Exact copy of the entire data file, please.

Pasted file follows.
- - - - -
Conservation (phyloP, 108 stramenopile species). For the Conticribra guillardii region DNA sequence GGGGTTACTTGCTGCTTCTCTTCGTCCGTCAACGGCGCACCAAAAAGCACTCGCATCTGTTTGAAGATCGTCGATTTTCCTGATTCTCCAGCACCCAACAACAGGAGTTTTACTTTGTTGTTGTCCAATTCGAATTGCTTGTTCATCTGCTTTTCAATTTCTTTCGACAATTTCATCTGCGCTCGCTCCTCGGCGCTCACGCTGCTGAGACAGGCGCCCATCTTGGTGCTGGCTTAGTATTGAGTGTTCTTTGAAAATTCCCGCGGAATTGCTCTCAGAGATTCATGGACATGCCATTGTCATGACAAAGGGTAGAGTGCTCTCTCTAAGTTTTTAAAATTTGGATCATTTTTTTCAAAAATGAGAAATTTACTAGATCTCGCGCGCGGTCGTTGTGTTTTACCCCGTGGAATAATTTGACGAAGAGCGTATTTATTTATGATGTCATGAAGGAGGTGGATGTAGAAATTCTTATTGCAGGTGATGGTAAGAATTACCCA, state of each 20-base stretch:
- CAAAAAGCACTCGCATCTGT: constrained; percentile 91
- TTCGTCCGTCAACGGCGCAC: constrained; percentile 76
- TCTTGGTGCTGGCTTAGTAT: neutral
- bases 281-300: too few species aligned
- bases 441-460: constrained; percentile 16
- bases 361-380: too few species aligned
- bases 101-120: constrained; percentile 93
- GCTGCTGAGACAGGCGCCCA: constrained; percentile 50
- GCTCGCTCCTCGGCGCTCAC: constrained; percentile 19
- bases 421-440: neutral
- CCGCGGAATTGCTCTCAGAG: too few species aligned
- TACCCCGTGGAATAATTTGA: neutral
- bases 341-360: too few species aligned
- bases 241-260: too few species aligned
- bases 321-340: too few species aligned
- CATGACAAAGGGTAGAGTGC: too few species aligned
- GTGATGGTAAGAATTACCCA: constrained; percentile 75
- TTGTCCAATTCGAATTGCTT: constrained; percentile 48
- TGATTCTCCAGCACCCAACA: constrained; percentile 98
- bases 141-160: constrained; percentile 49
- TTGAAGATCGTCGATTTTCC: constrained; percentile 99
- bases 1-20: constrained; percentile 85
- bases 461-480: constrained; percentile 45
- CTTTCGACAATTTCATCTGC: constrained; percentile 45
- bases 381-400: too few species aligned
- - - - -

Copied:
Conservation (phyloP, 108 stramenopile species). For the Conticribra guillardii region DNA sequence GGGGTTACTTGCTGCTTCTCTTCGTCCGTCAACGGCGCACCAAAAAGCACTCGCATCTGTTTGAAGATCGTCGATTTTCCTGATTCTCCAGCACCCAACAACAGGAGTTTTACTTTGTTGTTGTCCAATTCGAATTGCTTGTTCATCTGCTTTTCAATTTCTTTCGACAATTTCATCTGCGCTCGCTCCTCGGCGCTCACGCTGCTGAGACAGGCGCCCATCTTGGTGCTGGCTTAGTATTGAGTGTTCTTTGAAAATTCCCGCGGAATTGCTCTCAGAGATTCATGGACATGCCATTGTCATGACAAAGGGTAGAGTGCTCTCTCTAAGTTTTTAAAATTTGGATCATTTTTTTCAAAAATGAGAAATTTACTAGATCTCGCGCGCGGTCGTTGTGTTTTACCCCGTGGAATAATTTGACGAAGAGCGTATTTATTTATGATGTCATGAAGGAGGTGGATGTAGAAATTCTTATTGCAGGTGATGGTAAGAATTACCCA, state of each 20-base stretch:
- CAAAAAGCACTCGCATCTGT: constrained; percentile 91
- TTCGTCCGTCAACGGCGCAC: constrained; percentile 76
- TCTTGGTGCTGGCTTAGTAT: neutral
- bases 281-300: too few species aligned
- bases 441-460: constrained; percentile 16
- bases 361-380: too few species aligned
- bases 101-120: constrained; percentile 93
- GCTGCTGAGACAGGCGCCCA: constrained; percentile 50
- GCTCGCTCCTCGGCGCTCAC: constrained; percentile 19
- bases 421-440: neutral
- CCGCGGAATTGCTCTCAGAG: too few species aligned
- TACCCCGTGGAATAATTTGA: neutral
- bases 341-360: too few species aligned
- bases 241-260: too few species aligned
- bases 321-340: too few species aligned
- CATGACAAAGGGTAGAGTGC: too few species aligned
- GTGATGGTAAGAATTACCCA: constrained; percentile 75
- TTGTCCAATTCGAATTGCTT: constrained; percentile 48
- TGATTCTCCAGCACCCAACA: constrained; percentile 98
- bases 141-160: constrained; percentile 49
- TTGAAGATCGTCGATTTTCC: constrained; percentile 99
- bases 1-20: constrained; percentile 85
- bases 461-480: constrained; percentile 45
- CTTTCGACAATTTCATCTGC: constrained; percentile 45
- bases 381-400: too few species aligned